The question may be trivial, but has eluded me, may be it is more appropriate for mathstack-exchange.

Let $B$, $C$ be boolean algebras and $i:B\to C$ be an homomorphism. By Stone duality to each such $i$ corresponds a continuos map $\pi:St(C)\to St(B)$ defined by $G\mapsto i^{-1}[G]$ for any $G$ ultrafilter on $B$ (where $St(B)$ is the compact $0$-dimensional space of ultrafilters on $B$ with topology given by the base of clopen sets $N_c$ given by ultrafilters to which $c$ belongs, as $c$ ranges in $B$).

It is easy to check that if $\pi$ is open then $i$ is a complete homomorphism (i.e. it preserves arbitrary suprema whenever they exist in $B$).

Does the converse always hold?

The converse holds in case $\pi$ induces an order preserving map $\pi^*:C\to B$ defined by $N_{\pi^*(c)}=\pi[N_c]$ for all $c\in C$, which occurs for example if $B$ is a complete boolean algebra. What if $B$ is not complete and $i$ is complete? In this case I'm stuck. Here is a sketch of the easy implication and of the partial converse:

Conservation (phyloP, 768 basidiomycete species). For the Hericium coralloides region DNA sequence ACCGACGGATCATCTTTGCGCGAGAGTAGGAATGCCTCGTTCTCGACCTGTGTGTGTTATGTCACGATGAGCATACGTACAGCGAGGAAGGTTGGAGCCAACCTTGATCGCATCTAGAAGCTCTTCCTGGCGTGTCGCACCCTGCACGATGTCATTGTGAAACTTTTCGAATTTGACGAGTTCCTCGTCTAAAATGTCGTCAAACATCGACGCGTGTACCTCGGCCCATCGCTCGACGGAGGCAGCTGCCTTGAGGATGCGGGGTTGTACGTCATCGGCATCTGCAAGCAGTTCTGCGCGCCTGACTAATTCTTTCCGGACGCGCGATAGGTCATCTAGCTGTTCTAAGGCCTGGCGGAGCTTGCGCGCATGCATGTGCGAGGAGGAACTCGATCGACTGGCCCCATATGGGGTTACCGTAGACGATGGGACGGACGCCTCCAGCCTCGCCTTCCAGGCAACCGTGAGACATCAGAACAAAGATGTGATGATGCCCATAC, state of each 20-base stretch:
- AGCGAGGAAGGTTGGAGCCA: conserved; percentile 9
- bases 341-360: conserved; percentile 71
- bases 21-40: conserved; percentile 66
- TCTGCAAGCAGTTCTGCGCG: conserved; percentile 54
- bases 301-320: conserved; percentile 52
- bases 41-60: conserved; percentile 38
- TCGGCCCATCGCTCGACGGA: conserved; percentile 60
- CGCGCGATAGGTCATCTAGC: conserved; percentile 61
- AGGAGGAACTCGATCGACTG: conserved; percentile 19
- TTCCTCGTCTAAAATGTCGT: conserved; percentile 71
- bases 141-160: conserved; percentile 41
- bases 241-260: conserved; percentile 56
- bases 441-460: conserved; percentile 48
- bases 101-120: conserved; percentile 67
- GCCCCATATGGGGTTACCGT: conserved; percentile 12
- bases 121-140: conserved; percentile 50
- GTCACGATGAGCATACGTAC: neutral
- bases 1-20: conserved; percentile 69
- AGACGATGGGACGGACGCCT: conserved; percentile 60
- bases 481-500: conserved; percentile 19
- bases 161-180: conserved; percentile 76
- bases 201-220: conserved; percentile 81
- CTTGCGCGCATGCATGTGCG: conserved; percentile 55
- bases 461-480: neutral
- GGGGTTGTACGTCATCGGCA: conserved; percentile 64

(1) Assume $i$ is not complete. Let $D$ be a predense subset of $B$ such that $i[D]$ is not predense in $C$. Fix $c\in C$ such that $c\wedge i(d)=0$ for all $d\in D$. Then $A=\bigcup_{d\in D} N_d$ is a dense open subset of $St(B)$ and $\pi[N_c]\cap A=\emptyset$. Since $St(B)\setminus A$ is closed nowhere dense, this gives that $\pi[N_c]$ is closed (since $St(B)$ is compact Hausdorff) and nowhere dense, hence it is not open.

(2) It suffices to show that $\pi[N_c]$ is clopen for all $c\in C$. Let $A=\{b\in B: i(b)\wedge c=0\}$. By completeness of $B$, $\bigvee A=d$ exists, and by completeness of $i$, $i(d)\wedge c=0$. It is not hard to check that $\pi[N_c]=N_{\neg d}$ (since $G\not\in \pi[N_c]$ if and only if $G\cap A$ is non-empty).